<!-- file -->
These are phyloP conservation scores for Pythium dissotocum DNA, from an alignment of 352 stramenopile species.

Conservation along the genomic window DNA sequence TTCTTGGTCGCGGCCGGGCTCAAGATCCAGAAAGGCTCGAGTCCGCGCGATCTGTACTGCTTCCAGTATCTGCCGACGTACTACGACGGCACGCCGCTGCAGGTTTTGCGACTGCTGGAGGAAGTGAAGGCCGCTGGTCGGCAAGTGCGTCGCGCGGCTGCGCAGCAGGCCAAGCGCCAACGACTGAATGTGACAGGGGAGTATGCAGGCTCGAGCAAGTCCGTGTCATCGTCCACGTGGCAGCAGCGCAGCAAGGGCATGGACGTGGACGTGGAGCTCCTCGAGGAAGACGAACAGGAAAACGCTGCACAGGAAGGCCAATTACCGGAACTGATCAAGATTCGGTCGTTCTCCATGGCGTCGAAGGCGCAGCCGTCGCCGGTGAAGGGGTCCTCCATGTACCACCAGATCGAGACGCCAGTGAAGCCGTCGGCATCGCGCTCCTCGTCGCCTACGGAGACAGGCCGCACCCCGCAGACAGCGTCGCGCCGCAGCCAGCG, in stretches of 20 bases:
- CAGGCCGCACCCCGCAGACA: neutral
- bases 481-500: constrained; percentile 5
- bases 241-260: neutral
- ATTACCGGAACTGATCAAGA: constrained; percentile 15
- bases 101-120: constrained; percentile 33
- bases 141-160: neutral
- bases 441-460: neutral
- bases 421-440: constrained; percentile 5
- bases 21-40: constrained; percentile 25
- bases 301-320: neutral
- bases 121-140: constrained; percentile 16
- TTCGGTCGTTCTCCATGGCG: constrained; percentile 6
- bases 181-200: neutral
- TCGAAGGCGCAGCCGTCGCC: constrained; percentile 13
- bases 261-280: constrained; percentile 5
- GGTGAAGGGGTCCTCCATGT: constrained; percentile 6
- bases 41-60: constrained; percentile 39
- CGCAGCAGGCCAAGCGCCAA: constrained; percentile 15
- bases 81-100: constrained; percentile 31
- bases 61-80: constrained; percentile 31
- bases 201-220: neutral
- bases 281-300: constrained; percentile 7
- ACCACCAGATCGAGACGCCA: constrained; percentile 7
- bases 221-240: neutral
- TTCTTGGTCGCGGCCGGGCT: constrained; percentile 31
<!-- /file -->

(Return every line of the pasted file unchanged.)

These are phyloP conservation scores for Pythium dissotocum DNA, from an alignment of 352 stramenopile species.

Conservation along the genomic window DNA sequence TTCTTGGTCGCGGCCGGGCTCAAGATCCAGAAAGGCTCGAGTCCGCGCGATCTGTACTGCTTCCAGTATCTGCCGACGTACTACGACGGCACGCCGCTGCAGGTTTTGCGACTGCTGGAGGAAGTGAAGGCCGCTGGTCGGCAAGTGCGTCGCGCGGCTGCGCAGCAGGCCAAGCGCCAACGACTGAATGTGACAGGGGAGTATGCAGGCTCGAGCAAGTCCGTGTCATCGTCCACGTGGCAGCAGCGCAGCAAGGGCATGGACGTGGACGTGGAGCTCCTCGAGGAAGACGAACAGGAAAACGCTGCACAGGAAGGCCAATTACCGGAACTGATCAAGATTCGGTCGTTCTCCATGGCGTCGAAGGCGCAGCCGTCGCCGGTGAAGGGGTCCTCCATGTACCACCAGATCGAGACGCCAGTGAAGCCGTCGGCATCGCGCTCCTCGTCGCCTACGGAGACAGGCCGCACCCCGCAGACAGCGTCGCGCCGCAGCCAGCG, in stretches of 20 bases:
- CAGGCCGCACCCCGCAGACA: neutral
- bases 481-500: constrained; percentile 5
- bases 241-260: neutral
- ATTACCGGAACTGATCAAGA: constrained; percentile 15
- bases 101-120: constrained; percentile 33
- bases 141-160: neutral
- bases 441-460: neutral
- bases 421-440: constrained; percentile 5
- bases 21-40: constrained; percentile 25
- bases 301-320: neutral
- bases 121-140: constrained; percentile 16
- TTCGGTCGTTCTCCATGGCG: constrained; percentile 6
- bases 181-200: neutral
- TCGAAGGCGCAGCCGTCGCC: constrained; percentile 13
- bases 261-280: constrained; percentile 5
- GGTGAAGGGGTCCTCCATGT: constrained; percentile 6
- bases 41-60: constrained; percentile 39
- CGCAGCAGGCCAAGCGCCAA: constrained; percentile 15
- bases 81-100: constrained; percentile 31
- bases 61-80: constrained; percentile 31
- bases 201-220: neutral
- bases 281-300: constrained; percentile 7
- ACCACCAGATCGAGACGCCA: constrained; percentile 7
- bases 221-240: neutral
- TTCTTGGTCGCGGCCGGGCT: constrained; percentile 31